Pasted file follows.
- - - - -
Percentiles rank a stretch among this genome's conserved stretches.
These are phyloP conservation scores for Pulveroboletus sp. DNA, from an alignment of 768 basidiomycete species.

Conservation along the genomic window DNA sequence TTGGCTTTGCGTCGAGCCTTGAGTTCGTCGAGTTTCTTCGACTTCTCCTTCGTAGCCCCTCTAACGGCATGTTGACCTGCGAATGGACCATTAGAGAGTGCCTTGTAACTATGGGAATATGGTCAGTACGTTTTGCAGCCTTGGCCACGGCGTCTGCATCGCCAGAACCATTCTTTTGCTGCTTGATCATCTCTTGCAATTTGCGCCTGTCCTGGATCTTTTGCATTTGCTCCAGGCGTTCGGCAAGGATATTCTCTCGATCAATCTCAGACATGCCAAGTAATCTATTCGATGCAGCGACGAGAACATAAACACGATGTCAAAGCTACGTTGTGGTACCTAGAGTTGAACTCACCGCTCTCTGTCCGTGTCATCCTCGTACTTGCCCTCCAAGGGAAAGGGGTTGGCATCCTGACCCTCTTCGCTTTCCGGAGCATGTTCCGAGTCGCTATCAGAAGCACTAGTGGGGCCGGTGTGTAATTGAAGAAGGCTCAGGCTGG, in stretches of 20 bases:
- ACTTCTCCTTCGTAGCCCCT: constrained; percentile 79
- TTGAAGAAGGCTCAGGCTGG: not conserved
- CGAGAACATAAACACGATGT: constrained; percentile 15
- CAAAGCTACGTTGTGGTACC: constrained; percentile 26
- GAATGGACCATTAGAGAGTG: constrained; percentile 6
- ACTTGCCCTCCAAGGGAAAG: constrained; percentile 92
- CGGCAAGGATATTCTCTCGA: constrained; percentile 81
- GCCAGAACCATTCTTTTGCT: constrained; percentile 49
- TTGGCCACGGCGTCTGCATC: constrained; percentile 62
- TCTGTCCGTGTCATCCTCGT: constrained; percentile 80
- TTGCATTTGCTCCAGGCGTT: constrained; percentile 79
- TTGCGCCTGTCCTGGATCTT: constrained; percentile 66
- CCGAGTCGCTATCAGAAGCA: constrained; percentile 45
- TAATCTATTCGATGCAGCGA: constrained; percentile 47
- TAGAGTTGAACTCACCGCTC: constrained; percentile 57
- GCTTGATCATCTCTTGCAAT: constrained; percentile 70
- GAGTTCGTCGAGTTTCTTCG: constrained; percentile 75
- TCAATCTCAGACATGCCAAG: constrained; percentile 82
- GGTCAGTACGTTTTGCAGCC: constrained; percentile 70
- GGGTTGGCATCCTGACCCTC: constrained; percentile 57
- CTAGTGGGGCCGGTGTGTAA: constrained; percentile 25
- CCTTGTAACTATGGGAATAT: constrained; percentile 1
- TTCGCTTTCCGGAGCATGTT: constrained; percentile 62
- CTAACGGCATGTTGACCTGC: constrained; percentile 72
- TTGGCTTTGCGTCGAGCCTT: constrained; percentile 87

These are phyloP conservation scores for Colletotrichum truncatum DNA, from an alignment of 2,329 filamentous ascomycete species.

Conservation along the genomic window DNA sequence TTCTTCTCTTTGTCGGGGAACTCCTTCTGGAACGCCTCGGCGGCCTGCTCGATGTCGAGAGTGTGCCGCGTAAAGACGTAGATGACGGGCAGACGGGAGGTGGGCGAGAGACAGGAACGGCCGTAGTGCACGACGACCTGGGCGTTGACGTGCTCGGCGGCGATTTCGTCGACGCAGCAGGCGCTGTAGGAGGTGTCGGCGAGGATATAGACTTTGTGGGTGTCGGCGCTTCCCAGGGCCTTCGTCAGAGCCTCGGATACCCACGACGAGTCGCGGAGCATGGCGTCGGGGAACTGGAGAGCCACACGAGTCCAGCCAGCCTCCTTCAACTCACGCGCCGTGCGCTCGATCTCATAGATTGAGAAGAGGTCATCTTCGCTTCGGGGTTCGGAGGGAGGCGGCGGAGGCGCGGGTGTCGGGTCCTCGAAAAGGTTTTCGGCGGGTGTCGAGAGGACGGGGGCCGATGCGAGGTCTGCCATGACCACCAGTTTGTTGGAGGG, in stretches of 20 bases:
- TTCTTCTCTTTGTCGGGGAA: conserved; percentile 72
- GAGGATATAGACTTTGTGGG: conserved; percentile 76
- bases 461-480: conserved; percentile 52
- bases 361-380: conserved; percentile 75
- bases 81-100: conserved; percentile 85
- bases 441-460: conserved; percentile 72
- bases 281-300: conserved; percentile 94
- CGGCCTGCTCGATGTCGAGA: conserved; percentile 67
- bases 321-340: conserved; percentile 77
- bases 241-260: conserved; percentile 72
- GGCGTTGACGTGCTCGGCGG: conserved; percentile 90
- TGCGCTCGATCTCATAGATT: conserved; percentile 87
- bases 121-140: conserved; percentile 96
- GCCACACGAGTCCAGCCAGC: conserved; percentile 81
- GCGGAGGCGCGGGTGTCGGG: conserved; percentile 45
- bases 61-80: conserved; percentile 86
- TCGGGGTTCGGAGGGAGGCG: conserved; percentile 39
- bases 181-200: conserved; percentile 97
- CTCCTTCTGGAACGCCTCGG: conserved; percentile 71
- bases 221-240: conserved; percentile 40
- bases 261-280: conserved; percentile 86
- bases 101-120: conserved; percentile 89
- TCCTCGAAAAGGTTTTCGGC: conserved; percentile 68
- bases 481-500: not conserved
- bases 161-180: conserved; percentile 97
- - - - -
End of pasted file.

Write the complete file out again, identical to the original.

Percentiles rank a stretch among this genome's conserved stretches.
These are phyloP conservation scores for Pulveroboletus sp. DNA, from an alignment of 768 basidiomycete species.

Conservation along the genomic window DNA sequence TTGGCTTTGCGTCGAGCCTTGAGTTCGTCGAGTTTCTTCGACTTCTCCTTCGTAGCCCCTCTAACGGCATGTTGACCTGCGAATGGACCATTAGAGAGTGCCTTGTAACTATGGGAATATGGTCAGTACGTTTTGCAGCCTTGGCCACGGCGTCTGCATCGCCAGAACCATTCTTTTGCTGCTTGATCATCTCTTGCAATTTGCGCCTGTCCTGGATCTTTTGCATTTGCTCCAGGCGTTCGGCAAGGATATTCTCTCGATCAATCTCAGACATGCCAAGTAATCTATTCGATGCAGCGACGAGAACATAAACACGATGTCAAAGCTACGTTGTGGTACCTAGAGTTGAACTCACCGCTCTCTGTCCGTGTCATCCTCGTACTTGCCCTCCAAGGGAAAGGGGTTGGCATCCTGACCCTCTTCGCTTTCCGGAGCATGTTCCGAGTCGCTATCAGAAGCACTAGTGGGGCCGGTGTGTAATTGAAGAAGGCTCAGGCTGG, in stretches of 20 bases:
- ACTTCTCCTTCGTAGCCCCT: constrained; percentile 79
- TTGAAGAAGGCTCAGGCTGG: not conserved
- CGAGAACATAAACACGATGT: constrained; percentile 15
- CAAAGCTACGTTGTGGTACC: constrained; percentile 26
- GAATGGACCATTAGAGAGTG: constrained; percentile 6
- ACTTGCCCTCCAAGGGAAAG: constrained; percentile 92
- CGGCAAGGATATTCTCTCGA: constrained; percentile 81
- GCCAGAACCATTCTTTTGCT: constrained; percentile 49
- TTGGCCACGGCGTCTGCATC: constrained; percentile 62
- TCTGTCCGTGTCATCCTCGT: constrained; percentile 80
- TTGCATTTGCTCCAGGCGTT: constrained; percentile 79
- TTGCGCCTGTCCTGGATCTT: constrained; percentile 66
- CCGAGTCGCTATCAGAAGCA: constrained; percentile 45
- TAATCTATTCGATGCAGCGA: constrained; percentile 47
- TAGAGTTGAACTCACCGCTC: constrained; percentile 57
- GCTTGATCATCTCTTGCAAT: constrained; percentile 70
- GAGTTCGTCGAGTTTCTTCG: constrained; percentile 75
- TCAATCTCAGACATGCCAAG: constrained; percentile 82
- GGTCAGTACGTTTTGCAGCC: constrained; percentile 70
- GGGTTGGCATCCTGACCCTC: constrained; percentile 57
- CTAGTGGGGCCGGTGTGTAA: constrained; percentile 25
- CCTTGTAACTATGGGAATAT: constrained; percentile 1
- TTCGCTTTCCGGAGCATGTT: constrained; percentile 62
- CTAACGGCATGTTGACCTGC: constrained; percentile 72
- TTGGCTTTGCGTCGAGCCTT: constrained; percentile 87

These are phyloP conservation scores for Colletotrichum truncatum DNA, from an alignment of 2,329 filamentous ascomycete species.

Conservation along the genomic window DNA sequence TTCTTCTCTTTGTCGGGGAACTCCTTCTGGAACGCCTCGGCGGCCTGCTCGATGTCGAGAGTGTGCCGCGTAAAGACGTAGATGACGGGCAGACGGGAGGTGGGCGAGAGACAGGAACGGCCGTAGTGCACGACGACCTGGGCGTTGACGTGCTCGGCGGCGATTTCGTCGACGCAGCAGGCGCTGTAGGAGGTGTCGGCGAGGATATAGACTTTGTGGGTGTCGGCGCTTCCCAGGGCCTTCGTCAGAGCCTCGGATACCCACGACGAGTCGCGGAGCATGGCGTCGGGGAACTGGAGAGCCACACGAGTCCAGCCAGCCTCCTTCAACTCACGCGCCGTGCGCTCGATCTCATAGATTGAGAAGAGGTCATCTTCGCTTCGGGGTTCGGAGGGAGGCGGCGGAGGCGCGGGTGTCGGGTCCTCGAAAAGGTTTTCGGCGGGTGTCGAGAGGACGGGGGCCGATGCGAGGTCTGCCATGACCACCAGTTTGTTGGAGGG, in stretches of 20 bases:
- TTCTTCTCTTTGTCGGGGAA: conserved; percentile 72
- GAGGATATAGACTTTGTGGG: conserved; percentile 76
- bases 461-480: conserved; percentile 52
- bases 361-380: conserved; percentile 75
- bases 81-100: conserved; percentile 85
- bases 441-460: conserved; percentile 72
- bases 281-300: conserved; percentile 94
- CGGCCTGCTCGATGTCGAGA: conserved; percentile 67
- bases 321-340: conserved; percentile 77
- bases 241-260: conserved; percentile 72
- GGCGTTGACGTGCTCGGCGG: conserved; percentile 90
- TGCGCTCGATCTCATAGATT: conserved; percentile 87
- bases 121-140: conserved; percentile 96
- GCCACACGAGTCCAGCCAGC: conserved; percentile 81
- GCGGAGGCGCGGGTGTCGGG: conserved; percentile 45
- bases 61-80: conserved; percentile 86
- TCGGGGTTCGGAGGGAGGCG: conserved; percentile 39
- bases 181-200: conserved; percentile 97
- CTCCTTCTGGAACGCCTCGG: conserved; percentile 71
- bases 221-240: conserved; percentile 40
- bases 261-280: conserved; percentile 86
- bases 101-120: conserved; percentile 89
- TCCTCGAAAAGGTTTTCGGC: conserved; percentile 68
- bases 481-500: not conserved
- bases 161-180: conserved; percentile 97